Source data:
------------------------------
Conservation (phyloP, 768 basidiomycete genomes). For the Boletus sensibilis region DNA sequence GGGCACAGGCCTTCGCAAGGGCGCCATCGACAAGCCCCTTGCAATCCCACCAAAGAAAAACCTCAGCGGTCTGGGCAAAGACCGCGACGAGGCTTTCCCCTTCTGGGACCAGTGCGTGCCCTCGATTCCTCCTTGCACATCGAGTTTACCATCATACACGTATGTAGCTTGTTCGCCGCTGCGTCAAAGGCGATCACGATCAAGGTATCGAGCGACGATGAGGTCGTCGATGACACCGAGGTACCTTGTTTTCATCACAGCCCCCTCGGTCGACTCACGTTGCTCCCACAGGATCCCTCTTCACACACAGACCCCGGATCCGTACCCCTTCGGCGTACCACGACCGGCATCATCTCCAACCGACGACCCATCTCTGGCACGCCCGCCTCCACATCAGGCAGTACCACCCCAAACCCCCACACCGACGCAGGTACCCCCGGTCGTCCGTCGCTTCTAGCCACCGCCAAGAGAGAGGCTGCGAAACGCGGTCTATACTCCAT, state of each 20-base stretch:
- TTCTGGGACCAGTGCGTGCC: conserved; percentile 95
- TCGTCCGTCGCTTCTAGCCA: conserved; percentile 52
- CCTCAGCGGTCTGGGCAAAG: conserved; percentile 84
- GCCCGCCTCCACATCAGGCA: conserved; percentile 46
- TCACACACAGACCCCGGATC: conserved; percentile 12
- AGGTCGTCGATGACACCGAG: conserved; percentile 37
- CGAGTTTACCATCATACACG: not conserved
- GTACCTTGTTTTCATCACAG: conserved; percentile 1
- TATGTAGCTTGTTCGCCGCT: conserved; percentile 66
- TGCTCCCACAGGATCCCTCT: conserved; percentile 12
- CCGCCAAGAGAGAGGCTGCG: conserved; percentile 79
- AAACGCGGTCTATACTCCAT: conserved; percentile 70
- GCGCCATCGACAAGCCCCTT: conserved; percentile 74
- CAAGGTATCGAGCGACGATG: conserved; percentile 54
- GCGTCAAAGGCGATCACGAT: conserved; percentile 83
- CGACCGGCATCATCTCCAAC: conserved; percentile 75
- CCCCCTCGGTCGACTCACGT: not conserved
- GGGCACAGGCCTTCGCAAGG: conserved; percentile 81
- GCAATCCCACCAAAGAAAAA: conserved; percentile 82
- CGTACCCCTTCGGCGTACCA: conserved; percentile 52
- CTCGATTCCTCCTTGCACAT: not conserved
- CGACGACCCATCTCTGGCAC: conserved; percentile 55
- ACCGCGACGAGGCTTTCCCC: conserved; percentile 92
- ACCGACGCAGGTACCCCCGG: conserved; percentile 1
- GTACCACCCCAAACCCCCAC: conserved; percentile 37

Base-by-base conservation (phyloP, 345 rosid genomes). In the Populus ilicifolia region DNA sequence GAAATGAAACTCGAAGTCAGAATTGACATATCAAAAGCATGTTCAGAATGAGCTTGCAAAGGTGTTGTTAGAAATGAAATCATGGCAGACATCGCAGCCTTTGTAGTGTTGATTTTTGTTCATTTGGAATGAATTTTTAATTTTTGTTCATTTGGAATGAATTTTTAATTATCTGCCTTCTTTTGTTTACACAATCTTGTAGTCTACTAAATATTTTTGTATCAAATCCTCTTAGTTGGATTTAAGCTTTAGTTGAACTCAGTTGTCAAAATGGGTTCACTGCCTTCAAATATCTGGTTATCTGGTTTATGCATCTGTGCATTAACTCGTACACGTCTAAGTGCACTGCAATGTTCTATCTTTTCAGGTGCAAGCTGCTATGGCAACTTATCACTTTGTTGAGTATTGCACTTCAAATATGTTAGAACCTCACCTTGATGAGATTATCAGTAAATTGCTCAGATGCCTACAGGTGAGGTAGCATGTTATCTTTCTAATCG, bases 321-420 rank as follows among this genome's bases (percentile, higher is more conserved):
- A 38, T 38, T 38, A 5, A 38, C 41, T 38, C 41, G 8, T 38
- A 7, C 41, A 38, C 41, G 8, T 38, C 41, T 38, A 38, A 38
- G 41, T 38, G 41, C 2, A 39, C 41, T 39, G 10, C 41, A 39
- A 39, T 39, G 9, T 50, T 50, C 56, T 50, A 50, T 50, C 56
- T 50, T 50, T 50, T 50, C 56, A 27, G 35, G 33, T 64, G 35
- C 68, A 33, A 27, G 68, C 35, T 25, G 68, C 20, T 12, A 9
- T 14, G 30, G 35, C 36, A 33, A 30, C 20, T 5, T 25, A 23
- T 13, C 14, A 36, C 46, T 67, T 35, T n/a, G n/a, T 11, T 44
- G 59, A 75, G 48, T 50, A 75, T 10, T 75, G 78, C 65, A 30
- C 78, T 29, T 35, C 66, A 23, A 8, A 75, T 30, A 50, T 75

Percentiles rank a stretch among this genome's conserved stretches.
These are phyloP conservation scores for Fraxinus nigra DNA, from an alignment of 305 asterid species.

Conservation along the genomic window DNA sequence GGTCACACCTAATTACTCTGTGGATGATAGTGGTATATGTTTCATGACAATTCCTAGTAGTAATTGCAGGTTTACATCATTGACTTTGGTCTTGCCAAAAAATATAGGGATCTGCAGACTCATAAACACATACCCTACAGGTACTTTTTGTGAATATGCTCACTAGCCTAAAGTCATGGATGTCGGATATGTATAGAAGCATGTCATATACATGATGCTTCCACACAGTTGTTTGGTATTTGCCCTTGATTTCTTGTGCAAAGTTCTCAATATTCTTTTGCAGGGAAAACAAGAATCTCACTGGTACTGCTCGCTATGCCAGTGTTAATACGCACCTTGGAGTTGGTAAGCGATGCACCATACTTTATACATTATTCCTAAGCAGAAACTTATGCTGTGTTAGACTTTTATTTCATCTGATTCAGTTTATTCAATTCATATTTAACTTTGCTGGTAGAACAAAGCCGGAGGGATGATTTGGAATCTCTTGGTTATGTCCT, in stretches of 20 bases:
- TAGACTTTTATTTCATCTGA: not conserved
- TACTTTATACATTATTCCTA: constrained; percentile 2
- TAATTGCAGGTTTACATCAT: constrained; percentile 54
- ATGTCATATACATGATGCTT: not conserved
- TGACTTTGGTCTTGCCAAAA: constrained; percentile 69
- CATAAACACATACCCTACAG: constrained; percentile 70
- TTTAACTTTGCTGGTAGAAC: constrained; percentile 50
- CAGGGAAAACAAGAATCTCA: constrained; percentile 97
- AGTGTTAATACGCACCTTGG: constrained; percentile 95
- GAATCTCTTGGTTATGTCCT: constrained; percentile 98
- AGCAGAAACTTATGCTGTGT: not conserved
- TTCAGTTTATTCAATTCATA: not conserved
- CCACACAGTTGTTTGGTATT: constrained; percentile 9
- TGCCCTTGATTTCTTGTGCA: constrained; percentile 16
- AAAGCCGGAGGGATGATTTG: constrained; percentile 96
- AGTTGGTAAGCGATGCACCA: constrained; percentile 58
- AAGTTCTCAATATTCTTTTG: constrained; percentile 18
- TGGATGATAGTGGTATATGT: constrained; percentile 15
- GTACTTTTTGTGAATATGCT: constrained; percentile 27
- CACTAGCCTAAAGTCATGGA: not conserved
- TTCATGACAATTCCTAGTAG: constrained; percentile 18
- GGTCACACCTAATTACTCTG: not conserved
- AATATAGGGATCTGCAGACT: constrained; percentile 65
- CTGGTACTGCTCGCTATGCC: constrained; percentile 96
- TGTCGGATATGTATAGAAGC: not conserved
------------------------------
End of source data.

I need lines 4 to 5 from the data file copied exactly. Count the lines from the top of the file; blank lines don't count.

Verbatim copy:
- CCTCAGCGGTCTGGGCAAAG: conserved; percentile 84
- GCCCGCCTCCACATCAGGCA: conserved; percentile 46